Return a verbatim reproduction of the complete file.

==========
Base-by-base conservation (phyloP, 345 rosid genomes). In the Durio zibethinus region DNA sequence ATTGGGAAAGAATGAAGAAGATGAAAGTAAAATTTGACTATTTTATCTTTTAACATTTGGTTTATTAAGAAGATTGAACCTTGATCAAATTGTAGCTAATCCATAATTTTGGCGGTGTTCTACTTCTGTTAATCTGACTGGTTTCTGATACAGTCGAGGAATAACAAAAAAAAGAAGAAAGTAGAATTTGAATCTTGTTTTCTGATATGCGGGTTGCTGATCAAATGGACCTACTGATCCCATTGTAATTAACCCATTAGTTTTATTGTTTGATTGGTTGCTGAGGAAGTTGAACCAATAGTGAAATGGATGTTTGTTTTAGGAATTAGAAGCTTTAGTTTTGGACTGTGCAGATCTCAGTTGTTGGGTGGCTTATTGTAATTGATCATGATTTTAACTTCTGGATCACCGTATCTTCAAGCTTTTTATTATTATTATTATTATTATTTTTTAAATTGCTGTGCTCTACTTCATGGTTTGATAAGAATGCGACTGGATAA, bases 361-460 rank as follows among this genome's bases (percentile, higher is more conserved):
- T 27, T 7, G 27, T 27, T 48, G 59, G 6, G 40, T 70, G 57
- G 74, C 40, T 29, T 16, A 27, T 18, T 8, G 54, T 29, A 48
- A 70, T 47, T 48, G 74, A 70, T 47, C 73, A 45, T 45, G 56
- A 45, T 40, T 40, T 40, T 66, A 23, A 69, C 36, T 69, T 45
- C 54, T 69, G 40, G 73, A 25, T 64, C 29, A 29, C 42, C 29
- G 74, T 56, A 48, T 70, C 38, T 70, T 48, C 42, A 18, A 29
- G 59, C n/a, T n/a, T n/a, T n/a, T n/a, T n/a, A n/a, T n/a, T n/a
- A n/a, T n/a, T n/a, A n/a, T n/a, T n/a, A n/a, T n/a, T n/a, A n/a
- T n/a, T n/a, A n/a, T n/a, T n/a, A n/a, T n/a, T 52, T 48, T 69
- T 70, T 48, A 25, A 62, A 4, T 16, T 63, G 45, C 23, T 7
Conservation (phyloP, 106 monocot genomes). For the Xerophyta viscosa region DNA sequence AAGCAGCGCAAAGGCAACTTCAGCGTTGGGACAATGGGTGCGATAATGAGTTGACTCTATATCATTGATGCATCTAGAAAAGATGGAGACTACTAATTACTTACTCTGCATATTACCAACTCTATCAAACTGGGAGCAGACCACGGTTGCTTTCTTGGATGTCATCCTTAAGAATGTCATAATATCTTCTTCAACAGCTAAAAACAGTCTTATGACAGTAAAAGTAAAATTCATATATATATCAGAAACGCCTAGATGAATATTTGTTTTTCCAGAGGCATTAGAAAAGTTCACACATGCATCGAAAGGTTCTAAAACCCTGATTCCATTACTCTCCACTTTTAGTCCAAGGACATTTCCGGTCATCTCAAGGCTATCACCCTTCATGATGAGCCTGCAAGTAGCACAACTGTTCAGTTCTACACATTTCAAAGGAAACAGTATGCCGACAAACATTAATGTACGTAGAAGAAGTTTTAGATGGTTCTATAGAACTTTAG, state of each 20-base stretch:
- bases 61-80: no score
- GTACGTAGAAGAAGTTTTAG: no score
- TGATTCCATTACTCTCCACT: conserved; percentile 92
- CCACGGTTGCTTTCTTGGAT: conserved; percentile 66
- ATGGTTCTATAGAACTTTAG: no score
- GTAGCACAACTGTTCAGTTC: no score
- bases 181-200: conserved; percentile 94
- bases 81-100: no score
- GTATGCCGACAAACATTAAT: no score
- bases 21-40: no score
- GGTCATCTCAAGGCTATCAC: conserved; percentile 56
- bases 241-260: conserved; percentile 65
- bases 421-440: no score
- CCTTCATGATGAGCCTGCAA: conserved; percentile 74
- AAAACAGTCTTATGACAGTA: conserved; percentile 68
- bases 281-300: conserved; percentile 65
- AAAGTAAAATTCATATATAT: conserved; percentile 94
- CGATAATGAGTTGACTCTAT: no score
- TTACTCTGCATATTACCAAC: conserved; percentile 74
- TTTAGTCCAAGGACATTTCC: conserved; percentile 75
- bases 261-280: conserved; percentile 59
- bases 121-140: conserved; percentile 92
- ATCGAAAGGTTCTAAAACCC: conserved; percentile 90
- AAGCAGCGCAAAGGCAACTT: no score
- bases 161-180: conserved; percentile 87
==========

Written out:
Base-by-base conservation (phyloP, 345 rosid genomes). In the Durio zibethinus region DNA sequence ATTGGGAAAGAATGAAGAAGATGAAAGTAAAATTTGACTATTTTATCTTTTAACATTTGGTTTATTAAGAAGATTGAACCTTGATCAAATTGTAGCTAATCCATAATTTTGGCGGTGTTCTACTTCTGTTAATCTGACTGGTTTCTGATACAGTCGAGGAATAACAAAAAAAAGAAGAAAGTAGAATTTGAATCTTGTTTTCTGATATGCGGGTTGCTGATCAAATGGACCTACTGATCCCATTGTAATTAACCCATTAGTTTTATTGTTTGATTGGTTGCTGAGGAAGTTGAACCAATAGTGAAATGGATGTTTGTTTTAGGAATTAGAAGCTTTAGTTTTGGACTGTGCAGATCTCAGTTGTTGGGTGGCTTATTGTAATTGATCATGATTTTAACTTCTGGATCACCGTATCTTCAAGCTTTTTATTATTATTATTATTATTATTTTTTAAATTGCTGTGCTCTACTTCATGGTTTGATAAGAATGCGACTGGATAA, bases 361-460 rank as follows among this genome's bases (percentile, higher is more conserved):
- T 27, T 7, G 27, T 27, T 48, G 59, G 6, G 40, T 70, G 57
- G 74, C 40, T 29, T 16, A 27, T 18, T 8, G 54, T 29, A 48
- A 70, T 47, T 48, G 74, A 70, T 47, C 73, A 45, T 45, G 56
- A 45, T 40, T 40, T 40, T 66, A 23, A 69, C 36, T 69, T 45
- C 54, T 69, G 40, G 73, A 25, T 64, C 29, A 29, C 42, C 29
- G 74, T 56, A 48, T 70, C 38, T 70, T 48, C 42, A 18, A 29
- G 59, C n/a, T n/a, T n/a, T n/a, T n/a, T n/a, A n/a, T n/a, T n/a
- A n/a, T n/a, T n/a, A n/a, T n/a, T n/a, A n/a, T n/a, T n/a, A n/a
- T n/a, T n/a, A n/a, T n/a, T n/a, A n/a, T n/a, T 52, T 48, T 69
- T 70, T 48, A 25, A 62, A 4, T 16, T 63, G 45, C 23, T 7
Conservation (phyloP, 106 monocot genomes). For the Xerophyta viscosa region DNA sequence AAGCAGCGCAAAGGCAACTTCAGCGTTGGGACAATGGGTGCGATAATGAGTTGACTCTATATCATTGATGCATCTAGAAAAGATGGAGACTACTAATTACTTACTCTGCATATTACCAACTCTATCAAACTGGGAGCAGACCACGGTTGCTTTCTTGGATGTCATCCTTAAGAATGTCATAATATCTTCTTCAACAGCTAAAAACAGTCTTATGACAGTAAAAGTAAAATTCATATATATATCAGAAACGCCTAGATGAATATTTGTTTTTCCAGAGGCATTAGAAAAGTTCACACATGCATCGAAAGGTTCTAAAACCCTGATTCCATTACTCTCCACTTTTAGTCCAAGGACATTTCCGGTCATCTCAAGGCTATCACCCTTCATGATGAGCCTGCAAGTAGCACAACTGTTCAGTTCTACACATTTCAAAGGAAACAGTATGCCGACAAACATTAATGTACGTAGAAGAAGTTTTAGATGGTTCTATAGAACTTTAG, state of each 20-base stretch:
- bases 61-80: no score
- GTACGTAGAAGAAGTTTTAG: no score
- TGATTCCATTACTCTCCACT: conserved; percentile 92
- CCACGGTTGCTTTCTTGGAT: conserved; percentile 66
- ATGGTTCTATAGAACTTTAG: no score
- GTAGCACAACTGTTCAGTTC: no score
- bases 181-200: conserved; percentile 94
- bases 81-100: no score
- GTATGCCGACAAACATTAAT: no score
- bases 21-40: no score
- GGTCATCTCAAGGCTATCAC: conserved; percentile 56
- bases 241-260: conserved; percentile 65
- bases 421-440: no score
- CCTTCATGATGAGCCTGCAA: conserved; percentile 74
- AAAACAGTCTTATGACAGTA: conserved; percentile 68
- bases 281-300: conserved; percentile 65
- AAAGTAAAATTCATATATAT: conserved; percentile 94
- CGATAATGAGTTGACTCTAT: no score
- TTACTCTGCATATTACCAAC: conserved; percentile 74
- TTTAGTCCAAGGACATTTCC: conserved; percentile 75
- bases 261-280: conserved; percentile 59
- bases 121-140: conserved; percentile 92
- ATCGAAAGGTTCTAAAACCC: conserved; percentile 90
- AAGCAGCGCAAAGGCAACTT: no score
- bases 161-180: conserved; percentile 87